You are allow to bid on competitor brand terms and trademarks in the UK providing these terms do not appear in the advert copy. This type of tactical marketing cannot ethically be delivered by SEO.

Targeting your competitors brand terms is good for your branding and, in my experience, the sales you can generate compared to the cost of acquiring the business can be attractive.

Visitor purchase preference

There are times when an organic search listing may be preferred by a searcher. If they’re looking to buy a product online, they might lean towards clicking on an advert but if theyre looking for information on a medical condition or doing some background research early in their purchasing cycle, they may prefer to click on on organic search result.

PPC will improve your SEO

The performance data you can get from PPC will help take your SEO to another level.

When planning your SEO campaign, keyword tools can only take you so far; they are, at best, estimates and they cannot tell you which keywords will convert into leads or online transactions. With PPC performance and conversion data, you’ll know with much greater confidence which keywords you should be monitoring and feeding into any SEO programme.

Another major consideration is that, in October 2011, Google started hiding the search-queries from some organic searches so they couldn’t be seen in Google Analytics (or any analytics app for that matter). They claimed this was done for privacy reasons. Interestingly, this search-query data is still available to Google AdWords advertisers who are paying to see it…so much for privacy concerns. This means your Google AdWords campaign is the only way to expose much of the search-query data that you need to optimise your website for organic search.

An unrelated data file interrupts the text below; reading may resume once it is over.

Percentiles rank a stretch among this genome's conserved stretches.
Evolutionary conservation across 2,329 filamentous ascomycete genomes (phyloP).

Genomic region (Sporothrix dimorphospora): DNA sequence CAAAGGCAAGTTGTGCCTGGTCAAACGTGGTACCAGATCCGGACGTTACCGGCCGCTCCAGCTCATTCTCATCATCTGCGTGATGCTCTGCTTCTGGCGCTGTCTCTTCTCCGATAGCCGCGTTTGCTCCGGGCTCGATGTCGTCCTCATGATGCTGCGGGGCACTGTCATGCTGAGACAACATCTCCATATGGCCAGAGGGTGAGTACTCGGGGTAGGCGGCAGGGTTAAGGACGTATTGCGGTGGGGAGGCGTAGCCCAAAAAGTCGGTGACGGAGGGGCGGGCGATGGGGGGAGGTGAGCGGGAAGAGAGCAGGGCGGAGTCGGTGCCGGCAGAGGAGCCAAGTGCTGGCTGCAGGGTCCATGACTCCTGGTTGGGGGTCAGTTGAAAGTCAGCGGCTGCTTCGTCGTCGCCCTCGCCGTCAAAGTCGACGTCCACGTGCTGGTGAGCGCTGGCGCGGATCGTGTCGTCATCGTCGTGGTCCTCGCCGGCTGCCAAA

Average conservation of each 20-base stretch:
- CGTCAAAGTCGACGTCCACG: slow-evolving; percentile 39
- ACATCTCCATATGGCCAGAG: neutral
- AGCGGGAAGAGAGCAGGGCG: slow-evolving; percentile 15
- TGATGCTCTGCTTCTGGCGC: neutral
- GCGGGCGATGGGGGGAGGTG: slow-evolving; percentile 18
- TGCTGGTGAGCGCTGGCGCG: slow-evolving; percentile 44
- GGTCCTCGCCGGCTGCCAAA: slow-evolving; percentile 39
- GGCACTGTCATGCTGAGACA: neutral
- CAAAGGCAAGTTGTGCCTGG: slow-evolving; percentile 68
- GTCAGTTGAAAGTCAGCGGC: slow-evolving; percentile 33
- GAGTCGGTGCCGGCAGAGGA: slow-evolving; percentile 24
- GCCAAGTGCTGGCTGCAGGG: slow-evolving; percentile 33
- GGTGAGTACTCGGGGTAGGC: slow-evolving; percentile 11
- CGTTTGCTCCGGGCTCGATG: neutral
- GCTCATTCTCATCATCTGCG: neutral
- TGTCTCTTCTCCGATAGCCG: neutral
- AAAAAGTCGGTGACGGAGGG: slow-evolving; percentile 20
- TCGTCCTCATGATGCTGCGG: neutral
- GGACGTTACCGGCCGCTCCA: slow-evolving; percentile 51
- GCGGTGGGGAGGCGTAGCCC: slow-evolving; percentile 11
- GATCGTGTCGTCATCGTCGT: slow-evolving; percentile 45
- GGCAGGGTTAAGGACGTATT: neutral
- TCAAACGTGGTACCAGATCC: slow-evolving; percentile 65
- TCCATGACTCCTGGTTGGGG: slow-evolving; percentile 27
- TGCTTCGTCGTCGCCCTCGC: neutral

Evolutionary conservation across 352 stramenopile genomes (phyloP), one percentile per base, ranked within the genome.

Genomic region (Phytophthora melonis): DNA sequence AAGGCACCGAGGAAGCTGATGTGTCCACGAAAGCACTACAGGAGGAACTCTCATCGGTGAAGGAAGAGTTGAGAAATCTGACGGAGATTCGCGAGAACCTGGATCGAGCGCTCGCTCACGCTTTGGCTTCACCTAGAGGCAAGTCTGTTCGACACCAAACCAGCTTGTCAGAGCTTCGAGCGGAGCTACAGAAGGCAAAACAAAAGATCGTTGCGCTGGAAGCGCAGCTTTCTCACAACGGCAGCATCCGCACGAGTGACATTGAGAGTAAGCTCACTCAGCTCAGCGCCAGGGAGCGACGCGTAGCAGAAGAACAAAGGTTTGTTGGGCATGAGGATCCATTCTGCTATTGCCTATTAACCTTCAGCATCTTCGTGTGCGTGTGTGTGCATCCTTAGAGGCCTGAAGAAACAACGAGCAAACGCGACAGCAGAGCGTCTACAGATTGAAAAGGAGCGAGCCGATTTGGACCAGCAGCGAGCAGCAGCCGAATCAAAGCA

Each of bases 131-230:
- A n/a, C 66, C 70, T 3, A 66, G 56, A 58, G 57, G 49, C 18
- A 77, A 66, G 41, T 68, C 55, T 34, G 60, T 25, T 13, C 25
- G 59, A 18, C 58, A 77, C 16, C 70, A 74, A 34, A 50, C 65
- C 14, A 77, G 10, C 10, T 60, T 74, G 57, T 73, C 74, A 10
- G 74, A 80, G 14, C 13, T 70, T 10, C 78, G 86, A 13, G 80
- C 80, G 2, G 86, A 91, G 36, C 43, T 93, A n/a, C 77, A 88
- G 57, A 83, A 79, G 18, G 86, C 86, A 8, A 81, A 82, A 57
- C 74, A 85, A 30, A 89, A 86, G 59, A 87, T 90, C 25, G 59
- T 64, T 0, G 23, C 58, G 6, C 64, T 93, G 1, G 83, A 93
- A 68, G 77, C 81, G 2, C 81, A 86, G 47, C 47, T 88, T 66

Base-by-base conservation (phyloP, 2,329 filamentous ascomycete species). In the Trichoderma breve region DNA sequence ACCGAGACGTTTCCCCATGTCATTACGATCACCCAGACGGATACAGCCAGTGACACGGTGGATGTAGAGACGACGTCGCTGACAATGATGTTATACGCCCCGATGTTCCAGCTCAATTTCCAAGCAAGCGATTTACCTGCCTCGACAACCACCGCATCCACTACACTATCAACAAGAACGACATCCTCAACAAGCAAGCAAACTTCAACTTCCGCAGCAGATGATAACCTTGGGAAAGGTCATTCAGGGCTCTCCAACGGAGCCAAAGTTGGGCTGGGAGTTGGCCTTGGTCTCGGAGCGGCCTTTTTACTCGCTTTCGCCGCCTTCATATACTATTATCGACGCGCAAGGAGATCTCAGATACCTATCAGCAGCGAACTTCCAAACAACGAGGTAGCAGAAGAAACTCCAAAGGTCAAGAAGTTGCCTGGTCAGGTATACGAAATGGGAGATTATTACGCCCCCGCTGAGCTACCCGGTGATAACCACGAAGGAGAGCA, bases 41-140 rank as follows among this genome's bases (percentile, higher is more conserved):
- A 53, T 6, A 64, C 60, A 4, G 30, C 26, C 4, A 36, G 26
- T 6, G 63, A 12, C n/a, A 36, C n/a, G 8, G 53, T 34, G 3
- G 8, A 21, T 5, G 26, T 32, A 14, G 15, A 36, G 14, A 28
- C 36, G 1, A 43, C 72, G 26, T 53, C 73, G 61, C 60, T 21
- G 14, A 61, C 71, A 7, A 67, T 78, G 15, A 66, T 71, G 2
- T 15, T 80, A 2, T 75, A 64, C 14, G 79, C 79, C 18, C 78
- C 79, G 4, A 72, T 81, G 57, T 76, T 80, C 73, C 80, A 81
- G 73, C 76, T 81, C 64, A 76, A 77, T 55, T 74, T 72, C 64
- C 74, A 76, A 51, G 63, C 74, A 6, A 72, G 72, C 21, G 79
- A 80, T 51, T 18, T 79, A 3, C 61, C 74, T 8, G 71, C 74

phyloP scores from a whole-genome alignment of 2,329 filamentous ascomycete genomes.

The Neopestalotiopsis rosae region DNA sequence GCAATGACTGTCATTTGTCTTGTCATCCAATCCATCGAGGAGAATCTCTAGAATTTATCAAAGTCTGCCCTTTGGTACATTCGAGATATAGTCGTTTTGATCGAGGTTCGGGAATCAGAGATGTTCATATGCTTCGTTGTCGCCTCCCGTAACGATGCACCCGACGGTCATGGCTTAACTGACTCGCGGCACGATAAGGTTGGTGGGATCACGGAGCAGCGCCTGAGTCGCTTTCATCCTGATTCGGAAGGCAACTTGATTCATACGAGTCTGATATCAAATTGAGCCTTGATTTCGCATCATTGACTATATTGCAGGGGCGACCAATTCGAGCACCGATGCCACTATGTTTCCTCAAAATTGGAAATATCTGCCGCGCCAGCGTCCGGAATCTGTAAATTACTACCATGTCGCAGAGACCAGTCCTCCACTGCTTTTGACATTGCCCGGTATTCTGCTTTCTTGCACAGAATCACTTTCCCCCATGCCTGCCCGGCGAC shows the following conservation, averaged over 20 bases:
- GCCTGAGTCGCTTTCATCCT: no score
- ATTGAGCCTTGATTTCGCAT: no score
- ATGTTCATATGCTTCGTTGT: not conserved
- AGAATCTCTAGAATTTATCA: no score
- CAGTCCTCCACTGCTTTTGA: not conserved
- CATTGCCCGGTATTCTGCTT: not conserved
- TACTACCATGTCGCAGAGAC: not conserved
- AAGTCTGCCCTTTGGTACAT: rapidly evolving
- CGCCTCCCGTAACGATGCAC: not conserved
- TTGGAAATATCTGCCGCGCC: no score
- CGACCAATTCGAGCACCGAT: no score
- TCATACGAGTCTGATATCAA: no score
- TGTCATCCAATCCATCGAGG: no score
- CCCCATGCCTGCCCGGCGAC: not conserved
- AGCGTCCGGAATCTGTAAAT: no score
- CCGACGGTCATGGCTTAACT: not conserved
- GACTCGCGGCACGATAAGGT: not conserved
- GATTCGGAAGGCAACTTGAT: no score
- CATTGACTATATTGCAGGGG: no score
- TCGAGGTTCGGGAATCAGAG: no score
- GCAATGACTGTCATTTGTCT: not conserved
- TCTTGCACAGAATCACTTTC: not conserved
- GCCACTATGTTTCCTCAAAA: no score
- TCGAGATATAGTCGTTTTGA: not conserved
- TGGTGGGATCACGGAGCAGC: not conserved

Finally, in all the Client campaigns I’ve managed, I’ve noticed that including specific keywords in PPC often results in the Client’s organic rankings for those keywords improving too. Why?  Well, the most likely reason is that some of the new visitors from PPC will link to the landing page or share it across social media. More (quality) links can improve the authority of that page which helps push it up the rankings.

Another reason is that Google is using click data from PPC to influence it’s organic search rankings. Now, Google has always maintained that PPC and organic search have no influence on each other: just because an advertiser pays to get clicks should not mean that they get any preferential treatment when it comes to organic search results. Makes sense. However, a click on a paid-search advert in response to a specific search query says something about relevance. If that paid-search visitor doesn’t bounce from the landing pages (ie an exit after just viewing that page) that says something too about the quality of the content. If Google has that insight into relevance and quality, wouldn’t it be tempted to use it irrespective of whether that data came from paid or organic search? I would.